MANKATO – At the squeal of an air horn, the bik­ers charged out of a start­ing gate, banked a right-hand turn and — legs churn­ing and tires claw­ing at a grav­el path — pedaled up the face of an alp­ine run.

The rau­cous, el­bow-to-el­bow start this past Sun­day at the Mount Kato Ski Area looked like a group of vet­er­an bi­cy­clists, but un­der the hel­mets were kids, at least one of them just 12 years old, tak­ing on a 4-mile lap that sent them climb­ing and de­scend­ing at pun­ish­ing speeds.

"This is my life!" said a wind­ed but smil­ing Jo­sie Welsh, a ninth-grad­er at Robbinsdale-Arm­strong High School in Plymouth, moments af­ter tak­ing se­cond place in her race.

In a state where hills large­ly sub­sti­tute as moun­tains, the club sport has grown with star­tling speed across the state. In its in­au­gu­ral sea­son two years ago, the Minnesota High School Cyc­ling League had 151 rid­ers. Now it's at 550 kids on 41 teams state­wide.

"When we think of the stick and ball sports, there may be 40 kids on the team, but there's a lot of kids who don't get the court time," said Josh Kleve, the league's di­rec­tor and co-found­er. "In our sport ev­er­y­one has an op­por­tu­ni­ty."

The league's growth has been fu­eled in part by its de­ci­sion this year to al­low mid­dle schoolers to race. A surge of sev­enth- and eighth-grad­ers re­spond­ed, tak­ing part in the league's fall sched­ule of five rac­es from Rochester to St. Cloud.

De­spite the growth, the sport still shows sign of its in­fan­cy. When rid­ers wear their team jer­seys to school, "oth­er kids will say, 'I didn't even know we had a team,' " said Ted Siefkes, a mid­dle-school teach­er and coach for the Independent School District 196 team.

Even the rid­ers are still catch­ing up. Anastasia Anto­vich, 13, nabbed two first-place fin­ish­es in her first two rac­es this fall while rac­ing for the 196 team, then in the next race fell to third be­cause she slipped off her ped­als dur­ing a sprint for the fin­ish line. Soon af­ter, she bought a pair of the cleat­ed ped­als that lock to a cyclist's feet and are stan­dard is­sue in moun­tain bike rac­ing.

The push of young rid­ers in­cludes at least one sixth-grad­er, who quali­fies be­cause he's 12 years old. Braeden Anderson, from Brainerd, reg­u­lar­ly posts the fast­est times in the ninth-grade rac­es. He did it a­gain in Mankato, tak­ing first place by 4 sec­onds.

"He's just a tiny guy," said his fa­ther, Shaun Anderson, one of the coach­es of the Cuyuna Lakes High School Mountain Bike Team. "It's fun to watch."

Trails ex­pand­ing

The cyc­ling league's rapid growth has giv­en fresh mo­men­tum to moun­tain bike trail-build­ing pro­jects around the state, with new tracks or ma­jor ex­pan­sions planned or underway in Duluth, at Theo­dore Wirth Park, Lake Re­becca Park Reserve and at the Cuyuna Mountain Bike Trail System, the state's moun­tain biking gem near Brainerd. The Cuyuna mas­ter plan calls for trip­ling its 25 miles of trails to 75.

Af­ter a team formed in Austin this sum­mer, vol­un­teers helped cre­ate trails around the city so the kids would have a place to ride, said Austin coach Spencer Salm­on.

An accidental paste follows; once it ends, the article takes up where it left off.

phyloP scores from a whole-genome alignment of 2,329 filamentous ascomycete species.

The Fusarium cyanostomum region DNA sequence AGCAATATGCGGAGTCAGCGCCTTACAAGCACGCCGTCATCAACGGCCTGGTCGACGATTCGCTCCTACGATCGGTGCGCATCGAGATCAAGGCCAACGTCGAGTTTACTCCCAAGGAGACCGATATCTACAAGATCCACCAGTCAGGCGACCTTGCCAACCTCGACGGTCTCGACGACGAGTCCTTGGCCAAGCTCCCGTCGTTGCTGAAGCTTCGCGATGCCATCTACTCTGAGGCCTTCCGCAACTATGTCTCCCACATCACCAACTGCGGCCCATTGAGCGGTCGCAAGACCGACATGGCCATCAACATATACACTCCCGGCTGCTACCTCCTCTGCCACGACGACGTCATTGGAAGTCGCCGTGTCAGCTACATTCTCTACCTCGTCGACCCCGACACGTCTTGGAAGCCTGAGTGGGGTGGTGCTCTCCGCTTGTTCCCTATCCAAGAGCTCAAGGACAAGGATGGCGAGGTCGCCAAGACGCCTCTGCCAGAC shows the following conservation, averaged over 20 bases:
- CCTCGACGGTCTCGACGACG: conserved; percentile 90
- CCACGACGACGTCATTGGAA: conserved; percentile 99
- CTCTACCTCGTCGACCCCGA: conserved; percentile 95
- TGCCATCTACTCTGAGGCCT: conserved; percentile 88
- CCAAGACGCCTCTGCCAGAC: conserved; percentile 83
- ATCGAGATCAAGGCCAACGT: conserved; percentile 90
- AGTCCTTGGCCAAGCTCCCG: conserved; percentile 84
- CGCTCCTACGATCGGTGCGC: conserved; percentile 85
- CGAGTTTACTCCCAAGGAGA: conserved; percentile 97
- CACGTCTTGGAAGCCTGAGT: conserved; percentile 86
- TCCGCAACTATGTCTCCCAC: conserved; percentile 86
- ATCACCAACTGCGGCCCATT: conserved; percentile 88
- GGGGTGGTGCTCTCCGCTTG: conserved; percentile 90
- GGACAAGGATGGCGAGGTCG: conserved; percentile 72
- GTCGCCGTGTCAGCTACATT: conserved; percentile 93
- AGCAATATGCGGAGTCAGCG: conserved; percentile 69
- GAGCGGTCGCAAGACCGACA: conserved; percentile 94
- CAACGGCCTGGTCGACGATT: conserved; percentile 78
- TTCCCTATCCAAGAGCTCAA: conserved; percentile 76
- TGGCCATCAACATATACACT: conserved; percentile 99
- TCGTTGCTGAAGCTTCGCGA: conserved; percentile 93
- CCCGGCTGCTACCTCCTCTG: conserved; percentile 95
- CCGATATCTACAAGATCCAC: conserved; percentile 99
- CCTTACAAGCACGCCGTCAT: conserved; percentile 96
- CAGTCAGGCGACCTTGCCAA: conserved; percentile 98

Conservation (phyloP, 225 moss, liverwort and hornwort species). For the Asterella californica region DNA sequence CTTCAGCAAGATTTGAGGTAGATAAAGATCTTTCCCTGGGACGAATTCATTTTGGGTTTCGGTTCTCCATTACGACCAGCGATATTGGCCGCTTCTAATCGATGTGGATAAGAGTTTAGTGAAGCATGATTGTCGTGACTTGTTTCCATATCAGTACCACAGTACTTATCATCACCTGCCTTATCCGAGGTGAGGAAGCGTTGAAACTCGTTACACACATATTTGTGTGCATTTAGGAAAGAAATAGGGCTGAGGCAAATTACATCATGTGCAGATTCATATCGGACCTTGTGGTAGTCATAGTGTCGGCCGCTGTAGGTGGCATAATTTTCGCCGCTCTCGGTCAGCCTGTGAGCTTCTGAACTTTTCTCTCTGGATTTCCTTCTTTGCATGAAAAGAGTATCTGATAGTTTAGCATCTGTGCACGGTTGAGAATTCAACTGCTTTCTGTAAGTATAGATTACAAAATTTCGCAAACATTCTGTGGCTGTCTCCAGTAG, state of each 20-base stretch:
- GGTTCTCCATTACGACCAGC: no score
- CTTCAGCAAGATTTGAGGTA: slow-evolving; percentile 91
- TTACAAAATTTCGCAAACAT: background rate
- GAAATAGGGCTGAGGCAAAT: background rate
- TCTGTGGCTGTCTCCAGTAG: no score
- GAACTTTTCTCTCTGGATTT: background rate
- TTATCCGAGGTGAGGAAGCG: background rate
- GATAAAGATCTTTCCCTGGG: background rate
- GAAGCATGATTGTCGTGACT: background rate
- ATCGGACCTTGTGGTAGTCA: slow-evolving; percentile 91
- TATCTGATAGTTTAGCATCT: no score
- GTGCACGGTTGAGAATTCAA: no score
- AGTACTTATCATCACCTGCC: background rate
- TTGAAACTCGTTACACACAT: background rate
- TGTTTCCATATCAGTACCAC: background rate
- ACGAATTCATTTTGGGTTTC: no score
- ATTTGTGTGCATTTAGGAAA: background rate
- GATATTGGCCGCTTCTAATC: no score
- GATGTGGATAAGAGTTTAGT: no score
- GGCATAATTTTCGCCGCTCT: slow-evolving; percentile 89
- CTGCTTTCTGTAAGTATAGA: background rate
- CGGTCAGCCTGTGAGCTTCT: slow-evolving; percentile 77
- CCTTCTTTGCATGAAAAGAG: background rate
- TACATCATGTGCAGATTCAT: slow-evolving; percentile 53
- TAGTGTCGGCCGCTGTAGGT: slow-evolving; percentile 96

"Some of the resi­dents want­ed to build trails 10 years ago," but it nev­er got the city's sup­port, Salm­on said. This year, once it be­came known kids were going to be com­pet­ing, a plan was quick­ly put to­gether and 4 miles of new moun­tain bike track were built on land owned by Riverland Community College.

"You've got to have the trails to help feed and foster the pipe­line," Stillwater coach Annie Perkins said. "If it's there, peo­ple are going to do it. It's the whole chick­en and the egg thing."

Stillwater, the state's larg­est team with 60 rid­ers, doesn't have a "super great, close sin­gle track," to prac­tice on, Perkins said, but the team has made small cours­es at the high school fields, and they ride over stacked pallets and tires to work on tech­ni­cal skills.

Perkins said the sport has drawn Nordic ski­ers and down­hill rac­ers who use it for cross train­ing. The el­e­ment of dan­ger ap­peals to kids, too.

"They think it's cool," she said. "What's not cool about rid­ing in the dirt and rocks and ruts and it's kind of dan­ger­ous and you can skin your knee and you get blood?"

Sev­er­al rid­ers at Mankato's race talked about their own crash­es, most re­sul­ting in mi­nor scrapes. It's a chal­len­ging sub­ject for all high school sports: Some 1.4 mil­lion U.S. chil­dren were seen in an em­er­gen­cy room in 2012 for a se­ri­ous sports in­ju­ry while play­ing the 14 most com­mon high school sports, ac­cord­ing to data from the National Sport­ing Goods Association and the Con­sum­er Products Safety Commission. Perkins said that, at least in moun­tain biking, the goal isn't to take down an­oth­er ath­lete.

"You're com­pet­ing against your­self; yes, you're com­pet­ing against the team and the clock, but it's not like you want to kill the oth­er per­son. So we're not bang­ing heads," she said.

Draws all com­peti­tors

Grand­parents John and Gail Hill of Bloomington drove to Mankato over the week­end with grand­son Luke for Sun­day's race.

"I thought it was a good sport for him; you're part of a team but your score is your score," Gail Hill said.

Luke Hill, 13, said he joined the team this sum­mer, borrowing his sis­ter's mostly unused moun­tain bike. Soon he was navi­gat­ing hills at high speed.

"That's the funnest part," said the eighth-grad­er at Bloomington's Oak Grove Middle school.

John Hill stood at the base of Mount Kato as lycra-clad rac­ers sped past for an­oth­er lap up and over the ski runs and into the woods be­yond.

"It is amaz­ing," he said. "How would you like to ride over tree stumps?"

Matt McKinney • 612-673-7329